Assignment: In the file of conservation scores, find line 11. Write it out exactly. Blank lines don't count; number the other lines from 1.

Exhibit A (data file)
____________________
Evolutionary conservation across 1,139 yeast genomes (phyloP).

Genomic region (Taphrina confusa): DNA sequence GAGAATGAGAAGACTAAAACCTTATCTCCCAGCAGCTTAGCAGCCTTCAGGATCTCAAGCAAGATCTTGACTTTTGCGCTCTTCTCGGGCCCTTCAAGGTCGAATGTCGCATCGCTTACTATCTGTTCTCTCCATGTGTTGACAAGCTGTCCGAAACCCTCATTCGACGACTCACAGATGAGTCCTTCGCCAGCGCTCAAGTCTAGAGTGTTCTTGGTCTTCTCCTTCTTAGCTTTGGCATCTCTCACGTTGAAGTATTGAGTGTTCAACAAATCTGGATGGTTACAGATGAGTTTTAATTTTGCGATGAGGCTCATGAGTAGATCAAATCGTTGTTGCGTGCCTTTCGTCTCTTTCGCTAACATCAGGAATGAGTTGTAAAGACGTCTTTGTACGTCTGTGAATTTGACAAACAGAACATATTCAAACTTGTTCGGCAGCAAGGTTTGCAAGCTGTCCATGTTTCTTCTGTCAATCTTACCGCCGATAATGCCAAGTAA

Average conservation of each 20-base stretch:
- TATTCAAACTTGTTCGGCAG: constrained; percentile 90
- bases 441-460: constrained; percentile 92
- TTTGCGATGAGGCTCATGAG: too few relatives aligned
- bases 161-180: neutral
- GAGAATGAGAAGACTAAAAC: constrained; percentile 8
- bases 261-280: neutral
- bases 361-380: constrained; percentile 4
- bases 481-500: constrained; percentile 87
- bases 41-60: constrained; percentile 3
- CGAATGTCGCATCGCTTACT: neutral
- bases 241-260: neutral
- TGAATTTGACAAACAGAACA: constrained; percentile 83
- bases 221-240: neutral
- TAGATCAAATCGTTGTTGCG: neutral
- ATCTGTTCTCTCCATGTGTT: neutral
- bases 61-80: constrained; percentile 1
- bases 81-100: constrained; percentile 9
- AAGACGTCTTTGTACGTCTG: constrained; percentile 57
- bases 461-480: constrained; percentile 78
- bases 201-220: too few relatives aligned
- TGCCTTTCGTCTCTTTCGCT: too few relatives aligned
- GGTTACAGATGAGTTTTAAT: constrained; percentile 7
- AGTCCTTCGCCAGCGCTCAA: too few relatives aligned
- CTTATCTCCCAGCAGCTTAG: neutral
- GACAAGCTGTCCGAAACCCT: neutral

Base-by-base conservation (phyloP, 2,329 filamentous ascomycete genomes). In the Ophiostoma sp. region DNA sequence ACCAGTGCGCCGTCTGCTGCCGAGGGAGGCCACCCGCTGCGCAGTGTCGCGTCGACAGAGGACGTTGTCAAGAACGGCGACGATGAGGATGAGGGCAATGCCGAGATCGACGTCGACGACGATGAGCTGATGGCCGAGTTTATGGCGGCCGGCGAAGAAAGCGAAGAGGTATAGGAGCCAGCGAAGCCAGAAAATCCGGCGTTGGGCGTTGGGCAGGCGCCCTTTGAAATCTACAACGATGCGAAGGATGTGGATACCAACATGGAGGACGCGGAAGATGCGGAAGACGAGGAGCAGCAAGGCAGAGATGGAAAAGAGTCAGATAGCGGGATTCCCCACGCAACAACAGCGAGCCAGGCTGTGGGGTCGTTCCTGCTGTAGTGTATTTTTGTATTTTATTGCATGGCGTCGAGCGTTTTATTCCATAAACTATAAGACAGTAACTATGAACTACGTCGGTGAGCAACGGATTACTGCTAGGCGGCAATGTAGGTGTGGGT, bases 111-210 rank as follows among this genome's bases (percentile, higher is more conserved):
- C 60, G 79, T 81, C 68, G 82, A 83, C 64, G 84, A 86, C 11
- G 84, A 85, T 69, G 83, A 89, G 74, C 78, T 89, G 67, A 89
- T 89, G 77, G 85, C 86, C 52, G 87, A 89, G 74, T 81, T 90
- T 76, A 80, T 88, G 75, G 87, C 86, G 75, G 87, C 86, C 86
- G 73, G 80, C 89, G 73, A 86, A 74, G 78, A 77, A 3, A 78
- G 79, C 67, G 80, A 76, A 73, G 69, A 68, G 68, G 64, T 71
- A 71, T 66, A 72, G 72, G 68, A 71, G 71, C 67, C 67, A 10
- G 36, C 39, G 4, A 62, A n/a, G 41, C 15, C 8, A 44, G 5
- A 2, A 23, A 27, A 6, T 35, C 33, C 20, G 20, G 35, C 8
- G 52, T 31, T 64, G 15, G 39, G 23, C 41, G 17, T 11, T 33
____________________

- bases 481-500: constrained; percentile 87